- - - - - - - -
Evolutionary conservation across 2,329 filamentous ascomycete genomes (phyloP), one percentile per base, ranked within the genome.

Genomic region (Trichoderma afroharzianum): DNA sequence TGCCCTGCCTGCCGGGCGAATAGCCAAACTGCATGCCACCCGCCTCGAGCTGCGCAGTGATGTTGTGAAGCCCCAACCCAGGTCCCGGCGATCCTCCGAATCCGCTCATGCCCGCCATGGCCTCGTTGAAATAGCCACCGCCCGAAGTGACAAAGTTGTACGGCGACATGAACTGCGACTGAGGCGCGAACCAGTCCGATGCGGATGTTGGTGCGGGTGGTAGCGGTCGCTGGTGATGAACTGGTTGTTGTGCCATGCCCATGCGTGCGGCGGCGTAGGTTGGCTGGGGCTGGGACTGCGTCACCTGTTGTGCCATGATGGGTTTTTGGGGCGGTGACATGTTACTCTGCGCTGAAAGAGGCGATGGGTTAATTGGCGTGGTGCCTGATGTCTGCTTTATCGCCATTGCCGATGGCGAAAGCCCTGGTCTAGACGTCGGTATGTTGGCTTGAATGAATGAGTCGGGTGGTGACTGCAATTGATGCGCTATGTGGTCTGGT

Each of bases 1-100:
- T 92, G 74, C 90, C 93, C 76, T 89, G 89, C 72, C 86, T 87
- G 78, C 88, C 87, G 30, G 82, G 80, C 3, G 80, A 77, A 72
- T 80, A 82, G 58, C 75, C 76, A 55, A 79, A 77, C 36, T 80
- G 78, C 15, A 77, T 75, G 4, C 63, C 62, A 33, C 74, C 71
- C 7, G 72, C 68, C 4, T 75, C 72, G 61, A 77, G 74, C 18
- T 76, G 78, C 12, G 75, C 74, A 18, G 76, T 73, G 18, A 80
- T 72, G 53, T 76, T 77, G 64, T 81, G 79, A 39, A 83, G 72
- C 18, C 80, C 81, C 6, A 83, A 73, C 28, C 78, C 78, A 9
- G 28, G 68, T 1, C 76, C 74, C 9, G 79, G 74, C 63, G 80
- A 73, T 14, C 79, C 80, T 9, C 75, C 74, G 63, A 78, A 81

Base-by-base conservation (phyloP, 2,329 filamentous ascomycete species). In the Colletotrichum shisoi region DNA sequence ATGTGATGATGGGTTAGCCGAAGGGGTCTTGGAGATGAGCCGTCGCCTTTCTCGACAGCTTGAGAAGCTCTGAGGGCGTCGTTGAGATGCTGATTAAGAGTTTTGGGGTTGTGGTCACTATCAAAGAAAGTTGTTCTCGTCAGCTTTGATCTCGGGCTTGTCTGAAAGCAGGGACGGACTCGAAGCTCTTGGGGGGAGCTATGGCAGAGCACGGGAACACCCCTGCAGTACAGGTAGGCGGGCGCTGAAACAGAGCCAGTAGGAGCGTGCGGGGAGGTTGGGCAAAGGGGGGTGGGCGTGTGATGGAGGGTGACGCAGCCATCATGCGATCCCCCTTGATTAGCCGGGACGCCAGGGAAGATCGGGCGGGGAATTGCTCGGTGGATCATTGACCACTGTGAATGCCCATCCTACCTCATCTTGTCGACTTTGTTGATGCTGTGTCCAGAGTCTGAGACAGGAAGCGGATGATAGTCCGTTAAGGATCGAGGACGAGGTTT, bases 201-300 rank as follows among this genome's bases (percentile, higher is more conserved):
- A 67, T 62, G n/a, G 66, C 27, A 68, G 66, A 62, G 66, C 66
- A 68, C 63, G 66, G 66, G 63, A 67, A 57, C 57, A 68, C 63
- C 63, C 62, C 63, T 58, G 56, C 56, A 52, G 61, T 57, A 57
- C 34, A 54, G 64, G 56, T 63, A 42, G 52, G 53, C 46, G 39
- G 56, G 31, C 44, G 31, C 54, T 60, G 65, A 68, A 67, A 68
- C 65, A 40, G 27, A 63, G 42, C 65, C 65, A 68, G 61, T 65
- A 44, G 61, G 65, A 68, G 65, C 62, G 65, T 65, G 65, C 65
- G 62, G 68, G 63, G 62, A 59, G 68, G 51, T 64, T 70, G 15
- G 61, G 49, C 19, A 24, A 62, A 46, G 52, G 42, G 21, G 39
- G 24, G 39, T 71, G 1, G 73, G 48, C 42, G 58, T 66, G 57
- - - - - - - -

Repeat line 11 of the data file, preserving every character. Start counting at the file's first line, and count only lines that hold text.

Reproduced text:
- C 18, C 80, C 81, C 6, A 83, A 73, C 28, C 78, C 78, A 9